After seven straight wins at the Primetime Emmy Awards for reality-competition series, The Amazing Race was dethroned this year by Top Chef — a loss that Phil Keoghan sees as a positive. "Change is just a really good thing," the Amazing Race host tells TVGuide.com. "And it only makes us want to continue to make a good show, which I think we've done this year." The globe-trotting series' 17th installment kicks off Sunday with a new and heavily-hyped game-changer called the Express Pass. See what Keoghan has to say about the new element, what teams you should watch out for, and if Padma Lakshmi really hit him on the Emmys red carpet.
TVGuide.com: I was bummed you guys lost the Emmy, but seven years is a really good run.
Phil Keoghan: Yeah, I think change is always good. It's funny because I was using a surfing analogy on the red carpet about how working in the entertainment industry is a little bit like surfing in a sense because if you get on a good wave, a wave will always break no matter how good the ride is. It was just weird that we went seven in a row and the wave broke, since in surfing, every seventh wave is the big wave and then it cycles again.
TVGuide.com: Padma Lakshmi claims she abused you on the red carpet. True?
Keoghan: [Laughs] She definitely gave me a couple of good jabs with her purse. I've never met her before, so I got such a shock, like, what?! It came out of the blue. All of the sudden, my arm was being pounded. I'm always respectful of the fact that people voted and this year they voted for another show. We really try to do new things every season and try to be as good as we can be.
TVGuide.com: Speaking of new things, what can you tell us about the Express Pass?
Keoghan: Well, first of all, I think we've tried to always inject new things, but at the same time, we don't want to mess with something that's worked. Like I said, change is always good. It livens up the show and keeps everyone on their toes, especially for a show that's been on as long as ours. This is a tool that teams can use to help themselves stay in the race and it's something from the beginning that gives them an extra incentive to race really hard right out of the gate. It rewards the team that does well, but unlike the Fast Forward, its impact is not for one leg. It has an effect on the entire race.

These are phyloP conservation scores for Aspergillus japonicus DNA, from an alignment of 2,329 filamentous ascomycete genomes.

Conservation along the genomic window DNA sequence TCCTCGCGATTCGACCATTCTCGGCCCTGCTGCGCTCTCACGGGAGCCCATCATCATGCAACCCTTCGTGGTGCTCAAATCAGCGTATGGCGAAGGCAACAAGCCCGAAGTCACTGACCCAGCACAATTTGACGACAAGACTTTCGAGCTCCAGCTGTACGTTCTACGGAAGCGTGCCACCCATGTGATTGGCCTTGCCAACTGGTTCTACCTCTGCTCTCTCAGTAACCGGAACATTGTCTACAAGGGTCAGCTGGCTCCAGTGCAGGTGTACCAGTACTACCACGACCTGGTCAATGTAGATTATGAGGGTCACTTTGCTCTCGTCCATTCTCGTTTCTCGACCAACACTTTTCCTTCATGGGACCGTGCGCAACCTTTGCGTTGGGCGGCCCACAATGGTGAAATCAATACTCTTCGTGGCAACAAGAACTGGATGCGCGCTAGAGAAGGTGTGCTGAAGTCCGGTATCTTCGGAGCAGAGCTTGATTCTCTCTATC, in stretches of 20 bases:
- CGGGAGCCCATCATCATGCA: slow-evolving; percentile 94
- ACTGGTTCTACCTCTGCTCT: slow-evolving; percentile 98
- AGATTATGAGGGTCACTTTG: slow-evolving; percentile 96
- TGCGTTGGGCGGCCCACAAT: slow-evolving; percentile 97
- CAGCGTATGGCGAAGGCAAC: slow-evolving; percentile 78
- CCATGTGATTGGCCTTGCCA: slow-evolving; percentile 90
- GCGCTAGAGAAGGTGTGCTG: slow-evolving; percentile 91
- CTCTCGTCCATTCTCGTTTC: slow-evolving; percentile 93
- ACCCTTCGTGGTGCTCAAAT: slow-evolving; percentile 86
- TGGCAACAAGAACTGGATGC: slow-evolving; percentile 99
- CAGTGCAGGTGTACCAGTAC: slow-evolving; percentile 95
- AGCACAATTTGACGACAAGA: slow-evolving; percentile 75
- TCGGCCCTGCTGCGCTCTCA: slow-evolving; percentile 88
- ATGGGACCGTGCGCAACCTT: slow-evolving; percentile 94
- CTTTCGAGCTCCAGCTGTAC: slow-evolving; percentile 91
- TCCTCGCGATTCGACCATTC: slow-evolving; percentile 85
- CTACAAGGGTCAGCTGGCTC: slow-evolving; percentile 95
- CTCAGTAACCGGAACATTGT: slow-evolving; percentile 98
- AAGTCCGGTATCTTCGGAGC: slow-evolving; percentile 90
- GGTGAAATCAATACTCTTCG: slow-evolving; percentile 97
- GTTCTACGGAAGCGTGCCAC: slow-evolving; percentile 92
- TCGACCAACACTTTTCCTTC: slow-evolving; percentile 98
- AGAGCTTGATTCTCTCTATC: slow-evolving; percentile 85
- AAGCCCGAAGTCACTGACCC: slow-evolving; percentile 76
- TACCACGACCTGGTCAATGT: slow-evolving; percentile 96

TVGuide.com: Was it just a coincidence that there are three hair stylists on three different teams this year?
Keoghan: [Laughs] You know, I wouldn't have noticed that had you not said something. We certainly didn't set about trying to pick a whole bunch of hair stylists. I don't know how interesting it would be to have a whole cast of hair stylists. Maybe it would be. Maybe we'd call it Hairspray or something: The Amazing Race: Hairspray.
TVGuide.com: Which teams should we keep an eye on?
Keoghan: We have very strong, all-women teams this season, which is great. Michael and Kevin — father and son — have a really interesting dynamic. They're like Ron and Christina from a few seasons back. When there are two generations connected by blood, you can end up with these really cool dynamics because it's like they're living on different planets and they wouldn't in a million years be with each other if they weren't family. ... The father is funny, but he doesn't know he's funny. Because of that, it makes it so much more enjoyable. You're watching something that's real and raw. In the reality world, it's getting harder to make sure that you don't have people auditioning who are trying to pull the wool over your eyes because they come to the auditions with preconceived ideas about what they think they should be as opposed to what they are. "We should be like the crazy hippie couple." They try to fit something that they think we need. Just be yourself. If yourself is not what we're looking for, then try again.